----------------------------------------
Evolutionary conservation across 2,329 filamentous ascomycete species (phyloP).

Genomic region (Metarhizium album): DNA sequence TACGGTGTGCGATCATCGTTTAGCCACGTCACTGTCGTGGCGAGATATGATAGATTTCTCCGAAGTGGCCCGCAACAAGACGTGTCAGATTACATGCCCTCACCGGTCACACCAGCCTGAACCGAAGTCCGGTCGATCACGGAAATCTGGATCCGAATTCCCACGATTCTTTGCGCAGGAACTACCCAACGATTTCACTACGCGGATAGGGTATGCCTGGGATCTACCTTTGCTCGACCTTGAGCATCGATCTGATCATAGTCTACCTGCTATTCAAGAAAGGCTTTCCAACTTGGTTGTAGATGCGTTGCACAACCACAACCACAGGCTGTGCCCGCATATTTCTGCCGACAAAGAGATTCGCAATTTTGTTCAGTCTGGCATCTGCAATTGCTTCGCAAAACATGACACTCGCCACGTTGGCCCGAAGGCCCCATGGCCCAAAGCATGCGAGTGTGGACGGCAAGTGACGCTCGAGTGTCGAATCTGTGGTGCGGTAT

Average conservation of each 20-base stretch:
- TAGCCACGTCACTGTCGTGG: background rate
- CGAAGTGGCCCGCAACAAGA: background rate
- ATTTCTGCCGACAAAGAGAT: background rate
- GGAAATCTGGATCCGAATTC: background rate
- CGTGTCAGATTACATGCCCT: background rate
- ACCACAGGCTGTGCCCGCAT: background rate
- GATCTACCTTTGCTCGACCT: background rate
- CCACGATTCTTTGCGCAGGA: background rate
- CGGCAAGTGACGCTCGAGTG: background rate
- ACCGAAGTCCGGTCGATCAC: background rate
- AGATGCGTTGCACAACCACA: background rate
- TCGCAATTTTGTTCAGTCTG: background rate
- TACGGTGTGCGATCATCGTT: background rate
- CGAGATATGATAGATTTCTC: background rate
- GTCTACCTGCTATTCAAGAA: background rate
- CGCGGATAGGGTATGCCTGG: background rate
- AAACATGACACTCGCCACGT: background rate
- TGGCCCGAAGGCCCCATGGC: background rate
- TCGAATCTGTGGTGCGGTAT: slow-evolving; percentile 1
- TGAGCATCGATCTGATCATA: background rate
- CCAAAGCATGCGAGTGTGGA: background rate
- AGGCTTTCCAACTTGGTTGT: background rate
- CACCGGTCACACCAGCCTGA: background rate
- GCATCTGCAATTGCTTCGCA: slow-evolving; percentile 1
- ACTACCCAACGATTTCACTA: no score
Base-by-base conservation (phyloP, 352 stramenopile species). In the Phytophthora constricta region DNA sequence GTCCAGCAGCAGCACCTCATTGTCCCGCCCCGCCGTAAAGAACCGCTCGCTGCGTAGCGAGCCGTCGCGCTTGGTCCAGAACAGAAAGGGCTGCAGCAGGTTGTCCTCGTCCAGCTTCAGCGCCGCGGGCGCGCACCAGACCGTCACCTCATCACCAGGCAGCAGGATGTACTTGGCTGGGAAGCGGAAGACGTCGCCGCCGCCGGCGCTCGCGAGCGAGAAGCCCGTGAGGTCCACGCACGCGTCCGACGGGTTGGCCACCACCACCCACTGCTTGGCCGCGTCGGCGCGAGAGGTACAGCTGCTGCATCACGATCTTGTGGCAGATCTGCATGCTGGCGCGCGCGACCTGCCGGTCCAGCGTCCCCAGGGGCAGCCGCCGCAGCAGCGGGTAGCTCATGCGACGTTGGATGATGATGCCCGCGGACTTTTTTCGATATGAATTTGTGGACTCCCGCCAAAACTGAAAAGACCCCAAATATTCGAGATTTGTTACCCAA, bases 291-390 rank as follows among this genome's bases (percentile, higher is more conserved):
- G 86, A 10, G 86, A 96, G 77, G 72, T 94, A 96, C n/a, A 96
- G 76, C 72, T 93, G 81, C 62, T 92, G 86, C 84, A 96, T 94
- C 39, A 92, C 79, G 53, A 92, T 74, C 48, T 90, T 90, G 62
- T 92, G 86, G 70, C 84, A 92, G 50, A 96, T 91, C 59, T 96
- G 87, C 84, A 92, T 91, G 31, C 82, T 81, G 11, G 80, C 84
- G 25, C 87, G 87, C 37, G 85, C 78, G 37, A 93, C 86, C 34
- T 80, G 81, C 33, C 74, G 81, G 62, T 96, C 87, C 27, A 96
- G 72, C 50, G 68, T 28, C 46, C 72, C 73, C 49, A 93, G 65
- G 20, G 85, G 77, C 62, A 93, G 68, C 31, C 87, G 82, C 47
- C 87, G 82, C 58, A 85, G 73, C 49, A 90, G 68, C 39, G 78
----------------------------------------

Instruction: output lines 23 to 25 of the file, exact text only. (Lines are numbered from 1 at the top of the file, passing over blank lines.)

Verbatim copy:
- TGAGCATCGATCTGATCATA: background rate
- CCAAAGCATGCGAGTGTGGA: background rate
- AGGCTTTCCAACTTGGTTGT: background rate